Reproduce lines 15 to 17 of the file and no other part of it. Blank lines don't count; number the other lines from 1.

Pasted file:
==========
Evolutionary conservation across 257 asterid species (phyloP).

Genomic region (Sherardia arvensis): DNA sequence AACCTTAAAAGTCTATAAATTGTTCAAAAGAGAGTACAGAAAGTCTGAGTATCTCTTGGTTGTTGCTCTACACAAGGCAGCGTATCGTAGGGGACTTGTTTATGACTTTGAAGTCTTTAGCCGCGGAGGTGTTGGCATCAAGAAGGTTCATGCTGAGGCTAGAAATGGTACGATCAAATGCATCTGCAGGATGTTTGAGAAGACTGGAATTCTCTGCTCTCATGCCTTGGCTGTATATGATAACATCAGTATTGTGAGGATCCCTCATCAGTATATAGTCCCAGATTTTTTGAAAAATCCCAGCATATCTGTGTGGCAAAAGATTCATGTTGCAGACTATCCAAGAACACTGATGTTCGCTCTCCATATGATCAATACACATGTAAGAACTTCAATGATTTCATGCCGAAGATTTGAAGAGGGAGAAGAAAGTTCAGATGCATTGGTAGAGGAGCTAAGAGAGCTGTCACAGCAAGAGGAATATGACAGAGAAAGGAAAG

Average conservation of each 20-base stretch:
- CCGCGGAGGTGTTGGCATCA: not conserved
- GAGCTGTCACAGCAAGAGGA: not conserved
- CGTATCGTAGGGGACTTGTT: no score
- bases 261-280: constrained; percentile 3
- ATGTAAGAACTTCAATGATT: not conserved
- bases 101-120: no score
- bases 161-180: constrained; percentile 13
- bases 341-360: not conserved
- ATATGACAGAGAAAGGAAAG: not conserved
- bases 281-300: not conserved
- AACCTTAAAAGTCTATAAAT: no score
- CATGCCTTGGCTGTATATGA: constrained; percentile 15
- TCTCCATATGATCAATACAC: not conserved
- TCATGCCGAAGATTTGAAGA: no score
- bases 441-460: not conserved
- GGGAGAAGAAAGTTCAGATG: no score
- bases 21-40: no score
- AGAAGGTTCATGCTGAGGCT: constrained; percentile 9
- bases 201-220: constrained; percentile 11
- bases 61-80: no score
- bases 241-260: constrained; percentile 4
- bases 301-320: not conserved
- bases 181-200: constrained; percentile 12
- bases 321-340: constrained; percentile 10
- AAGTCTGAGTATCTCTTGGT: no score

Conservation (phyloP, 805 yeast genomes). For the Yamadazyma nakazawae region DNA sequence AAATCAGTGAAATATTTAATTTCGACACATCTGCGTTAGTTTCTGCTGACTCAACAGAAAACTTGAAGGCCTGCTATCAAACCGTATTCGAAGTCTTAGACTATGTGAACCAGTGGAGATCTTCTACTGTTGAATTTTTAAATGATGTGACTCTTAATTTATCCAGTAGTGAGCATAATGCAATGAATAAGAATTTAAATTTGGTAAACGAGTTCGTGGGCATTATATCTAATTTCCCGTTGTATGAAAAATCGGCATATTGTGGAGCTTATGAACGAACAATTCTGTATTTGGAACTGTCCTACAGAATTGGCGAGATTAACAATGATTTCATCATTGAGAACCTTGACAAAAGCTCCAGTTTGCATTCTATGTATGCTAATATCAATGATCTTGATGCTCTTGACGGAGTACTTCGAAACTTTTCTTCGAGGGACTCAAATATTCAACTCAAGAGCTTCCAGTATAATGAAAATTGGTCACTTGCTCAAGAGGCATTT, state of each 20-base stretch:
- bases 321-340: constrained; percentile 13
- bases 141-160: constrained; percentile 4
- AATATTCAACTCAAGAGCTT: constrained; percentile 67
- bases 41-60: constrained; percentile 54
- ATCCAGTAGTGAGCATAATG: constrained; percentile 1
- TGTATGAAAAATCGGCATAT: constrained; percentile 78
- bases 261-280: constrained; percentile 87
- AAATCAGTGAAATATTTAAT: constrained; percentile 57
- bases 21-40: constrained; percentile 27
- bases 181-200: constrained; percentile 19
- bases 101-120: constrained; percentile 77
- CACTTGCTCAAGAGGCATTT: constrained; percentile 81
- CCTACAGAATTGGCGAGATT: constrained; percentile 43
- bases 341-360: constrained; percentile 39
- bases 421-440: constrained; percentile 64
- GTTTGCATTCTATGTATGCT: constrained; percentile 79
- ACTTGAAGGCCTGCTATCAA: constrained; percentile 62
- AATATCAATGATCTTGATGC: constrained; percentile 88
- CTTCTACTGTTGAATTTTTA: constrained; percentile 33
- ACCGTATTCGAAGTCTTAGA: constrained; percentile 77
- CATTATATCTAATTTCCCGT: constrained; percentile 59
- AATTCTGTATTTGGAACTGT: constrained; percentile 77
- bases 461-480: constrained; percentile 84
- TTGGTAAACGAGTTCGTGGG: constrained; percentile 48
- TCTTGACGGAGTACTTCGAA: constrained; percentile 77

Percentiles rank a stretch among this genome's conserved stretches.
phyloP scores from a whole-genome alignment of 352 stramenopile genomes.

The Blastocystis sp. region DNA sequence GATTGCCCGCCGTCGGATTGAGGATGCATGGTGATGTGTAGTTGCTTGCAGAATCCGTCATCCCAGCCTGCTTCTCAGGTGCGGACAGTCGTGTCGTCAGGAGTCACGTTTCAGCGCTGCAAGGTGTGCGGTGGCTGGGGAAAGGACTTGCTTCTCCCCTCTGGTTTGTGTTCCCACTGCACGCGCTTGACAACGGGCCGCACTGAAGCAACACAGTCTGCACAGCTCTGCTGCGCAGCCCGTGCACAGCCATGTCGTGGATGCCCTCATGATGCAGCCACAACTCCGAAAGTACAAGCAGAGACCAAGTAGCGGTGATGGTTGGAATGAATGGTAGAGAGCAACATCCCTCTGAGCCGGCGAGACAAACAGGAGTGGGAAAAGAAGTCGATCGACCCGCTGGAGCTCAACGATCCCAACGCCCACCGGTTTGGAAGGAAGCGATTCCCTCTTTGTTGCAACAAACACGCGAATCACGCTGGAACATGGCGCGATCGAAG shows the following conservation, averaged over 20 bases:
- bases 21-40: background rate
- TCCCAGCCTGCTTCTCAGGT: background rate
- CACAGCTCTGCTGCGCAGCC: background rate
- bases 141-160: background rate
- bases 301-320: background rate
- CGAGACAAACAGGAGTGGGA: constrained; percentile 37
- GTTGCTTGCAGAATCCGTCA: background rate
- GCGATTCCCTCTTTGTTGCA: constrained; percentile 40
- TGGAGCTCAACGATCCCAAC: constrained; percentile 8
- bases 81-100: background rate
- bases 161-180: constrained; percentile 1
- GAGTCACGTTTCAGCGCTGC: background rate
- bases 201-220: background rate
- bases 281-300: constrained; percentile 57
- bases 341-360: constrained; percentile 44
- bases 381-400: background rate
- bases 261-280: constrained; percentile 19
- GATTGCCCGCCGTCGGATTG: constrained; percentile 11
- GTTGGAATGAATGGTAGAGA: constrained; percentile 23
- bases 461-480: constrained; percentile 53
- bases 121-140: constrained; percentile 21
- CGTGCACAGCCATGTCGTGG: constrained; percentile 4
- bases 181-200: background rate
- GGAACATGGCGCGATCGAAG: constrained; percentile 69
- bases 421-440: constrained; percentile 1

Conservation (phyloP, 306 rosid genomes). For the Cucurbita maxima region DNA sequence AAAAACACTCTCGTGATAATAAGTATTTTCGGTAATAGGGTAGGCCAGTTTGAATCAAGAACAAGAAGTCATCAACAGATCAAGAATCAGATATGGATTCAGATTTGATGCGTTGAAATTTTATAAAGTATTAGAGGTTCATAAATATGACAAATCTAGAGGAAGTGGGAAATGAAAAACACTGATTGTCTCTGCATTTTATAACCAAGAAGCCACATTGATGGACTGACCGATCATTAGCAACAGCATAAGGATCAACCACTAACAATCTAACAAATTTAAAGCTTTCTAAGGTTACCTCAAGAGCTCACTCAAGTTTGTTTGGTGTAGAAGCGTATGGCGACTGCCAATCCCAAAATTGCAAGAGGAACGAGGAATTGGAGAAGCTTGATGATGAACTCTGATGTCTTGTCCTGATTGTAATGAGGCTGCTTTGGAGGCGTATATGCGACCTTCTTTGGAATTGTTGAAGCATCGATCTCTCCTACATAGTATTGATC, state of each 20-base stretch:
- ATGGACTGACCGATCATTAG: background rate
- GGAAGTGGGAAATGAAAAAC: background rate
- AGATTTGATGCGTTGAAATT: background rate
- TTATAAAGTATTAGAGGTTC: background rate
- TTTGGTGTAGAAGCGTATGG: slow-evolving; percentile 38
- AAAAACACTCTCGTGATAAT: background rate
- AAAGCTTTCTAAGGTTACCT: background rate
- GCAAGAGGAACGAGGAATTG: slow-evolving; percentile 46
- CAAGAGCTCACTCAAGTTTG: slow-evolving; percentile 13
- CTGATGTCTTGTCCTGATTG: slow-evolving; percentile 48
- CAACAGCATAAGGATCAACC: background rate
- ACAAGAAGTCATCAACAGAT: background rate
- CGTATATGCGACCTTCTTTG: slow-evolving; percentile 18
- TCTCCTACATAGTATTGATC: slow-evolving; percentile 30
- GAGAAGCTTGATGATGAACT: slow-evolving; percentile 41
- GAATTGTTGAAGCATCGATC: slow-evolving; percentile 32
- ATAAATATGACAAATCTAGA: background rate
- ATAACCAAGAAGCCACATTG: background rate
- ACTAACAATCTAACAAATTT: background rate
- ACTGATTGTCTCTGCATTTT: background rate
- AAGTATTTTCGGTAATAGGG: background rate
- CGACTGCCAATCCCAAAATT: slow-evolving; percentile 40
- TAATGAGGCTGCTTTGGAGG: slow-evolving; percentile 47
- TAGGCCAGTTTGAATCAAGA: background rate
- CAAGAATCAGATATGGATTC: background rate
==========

- CATGCCTTGGCTGTATATGA: constrained; percentile 15
- TCTCCATATGATCAATACAC: not conserved
- TCATGCCGAAGATTTGAAGA: no score